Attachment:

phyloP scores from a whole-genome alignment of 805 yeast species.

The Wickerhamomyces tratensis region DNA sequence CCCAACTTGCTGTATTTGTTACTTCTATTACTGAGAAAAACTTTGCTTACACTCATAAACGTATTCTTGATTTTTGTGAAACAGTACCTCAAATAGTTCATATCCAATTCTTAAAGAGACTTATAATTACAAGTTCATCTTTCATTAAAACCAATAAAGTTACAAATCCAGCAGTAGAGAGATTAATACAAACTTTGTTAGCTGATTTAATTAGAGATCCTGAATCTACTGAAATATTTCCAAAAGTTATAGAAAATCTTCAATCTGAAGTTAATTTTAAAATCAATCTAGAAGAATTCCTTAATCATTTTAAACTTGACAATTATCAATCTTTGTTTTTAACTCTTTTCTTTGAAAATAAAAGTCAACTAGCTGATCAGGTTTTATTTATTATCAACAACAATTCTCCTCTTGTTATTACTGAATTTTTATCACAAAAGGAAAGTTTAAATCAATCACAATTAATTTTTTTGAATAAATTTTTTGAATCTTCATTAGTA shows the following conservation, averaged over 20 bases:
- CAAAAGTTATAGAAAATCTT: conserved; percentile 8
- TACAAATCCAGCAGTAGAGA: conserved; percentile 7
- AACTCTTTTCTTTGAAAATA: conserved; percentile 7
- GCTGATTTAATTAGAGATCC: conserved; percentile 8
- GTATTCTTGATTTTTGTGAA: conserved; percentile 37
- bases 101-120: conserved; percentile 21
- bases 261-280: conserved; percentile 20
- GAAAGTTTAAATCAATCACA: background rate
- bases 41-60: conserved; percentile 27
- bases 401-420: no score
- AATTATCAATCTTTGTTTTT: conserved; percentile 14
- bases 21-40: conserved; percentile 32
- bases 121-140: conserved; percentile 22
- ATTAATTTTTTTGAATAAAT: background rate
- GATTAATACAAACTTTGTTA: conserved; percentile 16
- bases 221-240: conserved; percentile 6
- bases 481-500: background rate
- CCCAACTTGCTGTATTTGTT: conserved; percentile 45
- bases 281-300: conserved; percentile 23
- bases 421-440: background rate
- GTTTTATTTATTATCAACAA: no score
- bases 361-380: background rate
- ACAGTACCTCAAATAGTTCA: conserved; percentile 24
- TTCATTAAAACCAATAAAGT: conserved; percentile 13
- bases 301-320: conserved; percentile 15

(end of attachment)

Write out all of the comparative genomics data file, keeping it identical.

phyloP scores from a whole-genome alignment of 805 yeast species.

The Wickerhamomyces tratensis region DNA sequence CCCAACTTGCTGTATTTGTTACTTCTATTACTGAGAAAAACTTTGCTTACACTCATAAACGTATTCTTGATTTTTGTGAAACAGTACCTCAAATAGTTCATATCCAATTCTTAAAGAGACTTATAATTACAAGTTCATCTTTCATTAAAACCAATAAAGTTACAAATCCAGCAGTAGAGAGATTAATACAAACTTTGTTAGCTGATTTAATTAGAGATCCTGAATCTACTGAAATATTTCCAAAAGTTATAGAAAATCTTCAATCTGAAGTTAATTTTAAAATCAATCTAGAAGAATTCCTTAATCATTTTAAACTTGACAATTATCAATCTTTGTTTTTAACTCTTTTCTTTGAAAATAAAAGTCAACTAGCTGATCAGGTTTTATTTATTATCAACAACAATTCTCCTCTTGTTATTACTGAATTTTTATCACAAAAGGAAAGTTTAAATCAATCACAATTAATTTTTTTGAATAAATTTTTTGAATCTTCATTAGTA shows the following conservation, averaged over 20 bases:
- CAAAAGTTATAGAAAATCTT: conserved; percentile 8
- TACAAATCCAGCAGTAGAGA: conserved; percentile 7
- AACTCTTTTCTTTGAAAATA: conserved; percentile 7
- GCTGATTTAATTAGAGATCC: conserved; percentile 8
- GTATTCTTGATTTTTGTGAA: conserved; percentile 37
- bases 101-120: conserved; percentile 21
- bases 261-280: conserved; percentile 20
- GAAAGTTTAAATCAATCACA: background rate
- bases 41-60: conserved; percentile 27
- bases 401-420: no score
- AATTATCAATCTTTGTTTTT: conserved; percentile 14
- bases 21-40: conserved; percentile 32
- bases 121-140: conserved; percentile 22
- ATTAATTTTTTTGAATAAAT: background rate
- GATTAATACAAACTTTGTTA: conserved; percentile 16
- bases 221-240: conserved; percentile 6
- bases 481-500: background rate
- CCCAACTTGCTGTATTTGTT: conserved; percentile 45
- bases 281-300: conserved; percentile 23
- bases 421-440: background rate
- GTTTTATTTATTATCAACAA: no score
- bases 361-380: background rate
- ACAGTACCTCAAATAGTTCA: conserved; percentile 24
- TTCATTAAAACCAATAAAGT: conserved; percentile 13
- bases 301-320: conserved; percentile 15